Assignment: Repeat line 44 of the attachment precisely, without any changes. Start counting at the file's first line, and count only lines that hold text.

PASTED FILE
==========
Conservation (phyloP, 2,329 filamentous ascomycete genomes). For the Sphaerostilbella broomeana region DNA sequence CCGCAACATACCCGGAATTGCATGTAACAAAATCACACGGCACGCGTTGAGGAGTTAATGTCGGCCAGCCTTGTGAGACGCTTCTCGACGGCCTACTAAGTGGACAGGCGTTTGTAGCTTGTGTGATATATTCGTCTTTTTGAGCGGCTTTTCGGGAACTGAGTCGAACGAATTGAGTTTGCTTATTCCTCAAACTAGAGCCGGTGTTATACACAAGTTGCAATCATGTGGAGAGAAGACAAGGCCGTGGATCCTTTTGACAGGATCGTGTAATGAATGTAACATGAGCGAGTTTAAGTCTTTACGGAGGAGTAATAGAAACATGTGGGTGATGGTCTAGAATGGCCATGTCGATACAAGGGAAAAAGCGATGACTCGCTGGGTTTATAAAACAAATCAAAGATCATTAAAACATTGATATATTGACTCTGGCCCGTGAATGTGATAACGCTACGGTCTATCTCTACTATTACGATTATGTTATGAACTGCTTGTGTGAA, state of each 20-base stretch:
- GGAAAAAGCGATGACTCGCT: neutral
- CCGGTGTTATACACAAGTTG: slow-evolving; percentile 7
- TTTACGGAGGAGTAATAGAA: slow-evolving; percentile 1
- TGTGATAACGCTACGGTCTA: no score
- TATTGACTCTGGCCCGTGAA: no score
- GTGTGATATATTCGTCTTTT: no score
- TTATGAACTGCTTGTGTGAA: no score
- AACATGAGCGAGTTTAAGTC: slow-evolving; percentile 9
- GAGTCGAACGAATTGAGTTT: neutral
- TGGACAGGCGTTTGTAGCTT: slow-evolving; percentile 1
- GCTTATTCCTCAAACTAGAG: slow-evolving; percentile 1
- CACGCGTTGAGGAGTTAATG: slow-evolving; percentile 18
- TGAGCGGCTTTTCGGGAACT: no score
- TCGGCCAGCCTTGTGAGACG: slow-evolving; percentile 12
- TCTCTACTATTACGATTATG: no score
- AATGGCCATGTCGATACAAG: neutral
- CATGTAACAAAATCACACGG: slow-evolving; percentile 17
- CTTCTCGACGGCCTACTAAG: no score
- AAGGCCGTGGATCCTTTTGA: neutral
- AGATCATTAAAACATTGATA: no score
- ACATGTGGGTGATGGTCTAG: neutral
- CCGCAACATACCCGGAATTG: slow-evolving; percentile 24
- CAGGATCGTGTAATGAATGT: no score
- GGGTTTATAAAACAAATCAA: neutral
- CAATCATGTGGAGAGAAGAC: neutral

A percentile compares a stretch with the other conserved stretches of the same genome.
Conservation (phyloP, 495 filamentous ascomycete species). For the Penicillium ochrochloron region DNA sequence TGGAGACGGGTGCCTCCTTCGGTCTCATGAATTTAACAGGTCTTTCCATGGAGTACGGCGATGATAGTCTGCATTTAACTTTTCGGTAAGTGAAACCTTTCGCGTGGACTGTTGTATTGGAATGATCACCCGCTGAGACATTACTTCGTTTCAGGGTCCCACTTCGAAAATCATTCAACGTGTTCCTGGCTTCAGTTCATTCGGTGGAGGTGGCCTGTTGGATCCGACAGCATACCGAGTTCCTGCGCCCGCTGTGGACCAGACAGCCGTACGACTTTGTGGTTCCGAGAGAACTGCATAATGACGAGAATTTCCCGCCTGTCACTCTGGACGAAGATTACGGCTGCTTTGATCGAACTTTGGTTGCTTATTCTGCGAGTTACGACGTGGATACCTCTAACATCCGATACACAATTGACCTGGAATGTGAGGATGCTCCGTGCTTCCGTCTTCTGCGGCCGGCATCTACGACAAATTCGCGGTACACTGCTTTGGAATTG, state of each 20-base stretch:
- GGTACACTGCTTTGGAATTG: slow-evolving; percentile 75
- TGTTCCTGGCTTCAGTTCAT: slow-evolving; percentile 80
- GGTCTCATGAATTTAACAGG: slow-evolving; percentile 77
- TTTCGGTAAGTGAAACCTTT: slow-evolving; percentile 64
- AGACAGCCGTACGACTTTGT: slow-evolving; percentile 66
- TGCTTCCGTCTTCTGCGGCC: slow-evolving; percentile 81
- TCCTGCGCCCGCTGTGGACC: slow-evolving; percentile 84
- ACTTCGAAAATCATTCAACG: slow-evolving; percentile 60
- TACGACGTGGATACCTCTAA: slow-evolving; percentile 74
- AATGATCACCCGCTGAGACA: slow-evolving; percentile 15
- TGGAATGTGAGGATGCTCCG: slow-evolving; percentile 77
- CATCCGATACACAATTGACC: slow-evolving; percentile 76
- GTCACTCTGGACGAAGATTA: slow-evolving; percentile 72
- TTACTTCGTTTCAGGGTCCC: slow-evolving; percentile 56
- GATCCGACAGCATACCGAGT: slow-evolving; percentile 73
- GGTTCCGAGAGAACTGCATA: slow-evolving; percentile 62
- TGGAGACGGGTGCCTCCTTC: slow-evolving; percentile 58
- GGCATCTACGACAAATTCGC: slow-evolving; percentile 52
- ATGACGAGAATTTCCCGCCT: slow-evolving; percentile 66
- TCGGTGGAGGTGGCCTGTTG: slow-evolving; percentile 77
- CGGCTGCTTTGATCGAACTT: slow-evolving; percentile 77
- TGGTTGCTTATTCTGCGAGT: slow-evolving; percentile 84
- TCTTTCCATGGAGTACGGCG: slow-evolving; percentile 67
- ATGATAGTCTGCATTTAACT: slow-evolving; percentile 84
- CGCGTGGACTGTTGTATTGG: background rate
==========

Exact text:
- GGTTCCGAGAGAACTGCATA: slow-evolving; percentile 62